-1,2 )} appends the tuple \code{(1,2)} to the list.  In Python 2.0 this
-causes a \exception{TypeError} exception to be raised, with the
-message: 'append requires exactly 1 argument; 2 given'.  The fix is to
-simply add an extra set of parentheses to pass both values as a tuple: 
-\code{L.append( (1,2) )}.
-
-The earlier versions of these methods were more forgiving because they
-used an old function in Python's C interface to parse their arguments;
-2.0 modernizes them to use \function{PyArg_ParseTuple}, the current
-argument parsing function, which provides more helpful error messages
-and treats multi-argument calls as errors.  If you absolutely must use
-2.0 but can't fix your code, you can edit \file{Objects/listobject.c}
-and define the preprocessor symbol \code{NO_STRICT_LIST_APPEND} to
-preserve the old behaviour; this isn't recommended.
-
-Some of the functions in the \module{socket} module are still
-forgiving in this way.  For example, \function{socket.connect(
-('hostname', 25) )} is the correct form, passing a tuple representing
-an IP address, but \function{socket.connect( 'hostname', 25 )} also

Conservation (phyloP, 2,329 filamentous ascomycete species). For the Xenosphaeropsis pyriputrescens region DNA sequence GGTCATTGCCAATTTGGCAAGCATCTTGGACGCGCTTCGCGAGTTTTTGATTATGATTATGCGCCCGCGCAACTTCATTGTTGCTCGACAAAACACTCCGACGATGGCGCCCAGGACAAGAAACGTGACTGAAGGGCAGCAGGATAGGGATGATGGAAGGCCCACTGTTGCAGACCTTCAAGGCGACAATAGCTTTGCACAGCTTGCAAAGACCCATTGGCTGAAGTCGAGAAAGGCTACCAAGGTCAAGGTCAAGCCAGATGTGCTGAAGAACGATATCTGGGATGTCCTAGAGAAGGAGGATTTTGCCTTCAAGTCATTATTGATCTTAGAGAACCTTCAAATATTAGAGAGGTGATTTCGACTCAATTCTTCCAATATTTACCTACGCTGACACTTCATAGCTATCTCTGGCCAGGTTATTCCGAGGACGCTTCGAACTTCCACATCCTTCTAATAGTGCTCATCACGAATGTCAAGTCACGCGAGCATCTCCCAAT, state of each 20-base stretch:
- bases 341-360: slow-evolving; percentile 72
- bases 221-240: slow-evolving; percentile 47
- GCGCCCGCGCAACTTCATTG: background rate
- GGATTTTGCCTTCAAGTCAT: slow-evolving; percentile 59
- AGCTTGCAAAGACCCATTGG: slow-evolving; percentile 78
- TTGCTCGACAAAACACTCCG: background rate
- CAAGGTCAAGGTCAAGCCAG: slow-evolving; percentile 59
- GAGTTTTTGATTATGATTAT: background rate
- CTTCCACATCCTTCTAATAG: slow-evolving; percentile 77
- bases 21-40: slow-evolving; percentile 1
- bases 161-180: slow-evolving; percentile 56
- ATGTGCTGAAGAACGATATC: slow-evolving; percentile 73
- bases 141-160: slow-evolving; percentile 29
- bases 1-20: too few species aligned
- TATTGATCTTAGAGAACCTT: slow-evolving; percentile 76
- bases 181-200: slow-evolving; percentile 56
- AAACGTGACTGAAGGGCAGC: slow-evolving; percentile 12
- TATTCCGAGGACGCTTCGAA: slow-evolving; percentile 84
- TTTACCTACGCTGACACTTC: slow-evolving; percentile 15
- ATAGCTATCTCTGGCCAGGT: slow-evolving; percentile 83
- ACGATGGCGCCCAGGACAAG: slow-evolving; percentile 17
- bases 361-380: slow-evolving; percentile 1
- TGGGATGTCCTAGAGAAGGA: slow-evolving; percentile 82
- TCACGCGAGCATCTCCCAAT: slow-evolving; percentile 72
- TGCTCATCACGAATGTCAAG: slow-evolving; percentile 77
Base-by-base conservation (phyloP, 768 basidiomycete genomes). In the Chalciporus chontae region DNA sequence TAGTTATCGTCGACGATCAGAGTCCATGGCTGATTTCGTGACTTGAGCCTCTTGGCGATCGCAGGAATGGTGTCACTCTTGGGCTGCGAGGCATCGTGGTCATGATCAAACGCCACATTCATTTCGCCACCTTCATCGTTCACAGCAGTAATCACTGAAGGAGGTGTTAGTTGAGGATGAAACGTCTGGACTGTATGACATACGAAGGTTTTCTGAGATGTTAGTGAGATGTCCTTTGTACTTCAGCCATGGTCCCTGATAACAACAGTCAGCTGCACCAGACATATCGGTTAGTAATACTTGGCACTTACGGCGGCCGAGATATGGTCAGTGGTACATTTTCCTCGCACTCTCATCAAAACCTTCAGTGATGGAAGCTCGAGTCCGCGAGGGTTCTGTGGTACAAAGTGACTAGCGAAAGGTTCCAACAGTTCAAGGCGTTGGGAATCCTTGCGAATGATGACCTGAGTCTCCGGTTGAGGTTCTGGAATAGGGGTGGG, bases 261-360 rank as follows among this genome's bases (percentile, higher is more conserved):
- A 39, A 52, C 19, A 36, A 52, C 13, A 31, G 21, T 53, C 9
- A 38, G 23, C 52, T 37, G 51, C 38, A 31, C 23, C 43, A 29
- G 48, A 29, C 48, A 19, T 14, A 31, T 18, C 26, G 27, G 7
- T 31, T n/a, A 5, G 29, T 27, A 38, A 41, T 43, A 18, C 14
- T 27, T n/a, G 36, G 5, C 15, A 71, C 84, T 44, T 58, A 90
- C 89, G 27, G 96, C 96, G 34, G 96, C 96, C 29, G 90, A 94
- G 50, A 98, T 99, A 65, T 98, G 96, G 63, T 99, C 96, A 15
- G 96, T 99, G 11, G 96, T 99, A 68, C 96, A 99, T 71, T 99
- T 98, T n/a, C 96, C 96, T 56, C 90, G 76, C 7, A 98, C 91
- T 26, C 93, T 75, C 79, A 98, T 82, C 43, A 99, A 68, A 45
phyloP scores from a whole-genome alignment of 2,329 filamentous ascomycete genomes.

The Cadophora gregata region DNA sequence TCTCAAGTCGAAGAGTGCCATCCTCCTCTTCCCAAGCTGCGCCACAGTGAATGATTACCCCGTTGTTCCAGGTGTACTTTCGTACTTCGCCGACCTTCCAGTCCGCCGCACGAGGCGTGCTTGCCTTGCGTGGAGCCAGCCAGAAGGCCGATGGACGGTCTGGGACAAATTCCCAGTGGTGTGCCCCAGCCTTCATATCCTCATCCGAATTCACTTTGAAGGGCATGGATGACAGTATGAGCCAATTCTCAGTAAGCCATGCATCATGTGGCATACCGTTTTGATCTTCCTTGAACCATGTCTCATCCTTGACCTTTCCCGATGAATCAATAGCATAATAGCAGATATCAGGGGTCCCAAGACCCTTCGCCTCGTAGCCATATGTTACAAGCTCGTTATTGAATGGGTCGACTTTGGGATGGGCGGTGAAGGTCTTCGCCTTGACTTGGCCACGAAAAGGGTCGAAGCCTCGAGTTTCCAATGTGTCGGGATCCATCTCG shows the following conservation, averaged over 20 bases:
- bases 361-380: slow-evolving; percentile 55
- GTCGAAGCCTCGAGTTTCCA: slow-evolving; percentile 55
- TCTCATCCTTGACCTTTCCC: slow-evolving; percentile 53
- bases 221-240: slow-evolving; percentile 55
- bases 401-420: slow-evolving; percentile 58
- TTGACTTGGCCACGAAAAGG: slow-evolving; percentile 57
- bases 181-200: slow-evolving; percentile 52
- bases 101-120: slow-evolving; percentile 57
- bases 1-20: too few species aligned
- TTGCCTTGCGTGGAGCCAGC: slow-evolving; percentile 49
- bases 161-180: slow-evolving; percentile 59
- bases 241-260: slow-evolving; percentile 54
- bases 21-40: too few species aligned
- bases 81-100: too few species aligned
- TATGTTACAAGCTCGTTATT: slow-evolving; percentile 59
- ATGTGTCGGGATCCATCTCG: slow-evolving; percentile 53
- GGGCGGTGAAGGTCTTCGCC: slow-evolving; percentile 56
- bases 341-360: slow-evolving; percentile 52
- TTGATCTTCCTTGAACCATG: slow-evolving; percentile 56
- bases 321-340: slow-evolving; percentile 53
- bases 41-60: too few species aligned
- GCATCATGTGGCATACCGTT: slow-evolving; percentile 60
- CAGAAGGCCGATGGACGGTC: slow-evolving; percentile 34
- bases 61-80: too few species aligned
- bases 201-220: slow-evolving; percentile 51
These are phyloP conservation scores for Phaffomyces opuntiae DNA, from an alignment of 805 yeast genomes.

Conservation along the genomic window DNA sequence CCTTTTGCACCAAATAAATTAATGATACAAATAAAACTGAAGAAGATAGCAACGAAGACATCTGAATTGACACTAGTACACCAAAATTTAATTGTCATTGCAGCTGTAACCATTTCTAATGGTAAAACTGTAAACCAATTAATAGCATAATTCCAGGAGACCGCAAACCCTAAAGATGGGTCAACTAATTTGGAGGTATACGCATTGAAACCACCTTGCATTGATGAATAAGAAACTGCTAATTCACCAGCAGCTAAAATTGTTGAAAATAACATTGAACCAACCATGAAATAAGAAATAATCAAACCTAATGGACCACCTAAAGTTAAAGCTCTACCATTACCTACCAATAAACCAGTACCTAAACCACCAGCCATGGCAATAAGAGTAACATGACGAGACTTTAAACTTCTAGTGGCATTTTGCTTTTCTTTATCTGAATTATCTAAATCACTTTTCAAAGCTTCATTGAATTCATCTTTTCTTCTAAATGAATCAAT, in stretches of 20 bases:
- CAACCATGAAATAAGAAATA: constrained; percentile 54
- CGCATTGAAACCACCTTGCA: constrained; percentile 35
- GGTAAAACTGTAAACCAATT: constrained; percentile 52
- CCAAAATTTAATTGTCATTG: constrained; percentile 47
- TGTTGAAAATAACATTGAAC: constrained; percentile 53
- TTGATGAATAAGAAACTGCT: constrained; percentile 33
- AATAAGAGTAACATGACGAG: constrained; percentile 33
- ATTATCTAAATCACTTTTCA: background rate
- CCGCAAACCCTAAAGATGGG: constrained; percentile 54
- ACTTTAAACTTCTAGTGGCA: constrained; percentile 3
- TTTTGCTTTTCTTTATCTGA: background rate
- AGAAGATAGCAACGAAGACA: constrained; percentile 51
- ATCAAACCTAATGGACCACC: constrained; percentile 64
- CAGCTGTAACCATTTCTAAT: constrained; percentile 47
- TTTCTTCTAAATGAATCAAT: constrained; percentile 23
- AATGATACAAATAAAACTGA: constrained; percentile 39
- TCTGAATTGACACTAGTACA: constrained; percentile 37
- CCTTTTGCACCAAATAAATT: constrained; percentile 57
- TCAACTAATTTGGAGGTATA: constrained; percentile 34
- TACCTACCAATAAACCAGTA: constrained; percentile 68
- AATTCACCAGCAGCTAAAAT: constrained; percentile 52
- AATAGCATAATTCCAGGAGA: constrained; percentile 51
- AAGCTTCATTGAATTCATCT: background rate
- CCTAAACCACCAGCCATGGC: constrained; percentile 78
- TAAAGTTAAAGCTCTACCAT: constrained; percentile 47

-works. \function{socket.connect_ex()} and \function{socket.bind()} are
-similarly easy-going.  2.0alpha1 tightened these functions up, but
-because the documentation actually used the erroneous multiple
-argument form, many people wrote code which would break with the
-stricter checking.  GvR backed out the changes in the face of public
-reaction, so for the \module{socket} module, the documentation was
-fixed and the multiple argument form is simply marked as deprecated;
-it \emph{will} be tightened up again in a future Python version.
-
-The \code{\e x} escape in string literals now takes exactly 2 hex
-digits.  Previously it would consume all the hex digits following the
-'x' and take the lowest 8 bits of the result, so \code{\e x123456} was
-equivalent to \code{\e x56}.
-
-The \exception{AttributeError} exception has a more friendly error message,
-whose text will be something like \code{'Spam' instance has no attribute 'eggs'}.
-Previously the error message was just the missing attribute name \code{eggs}, and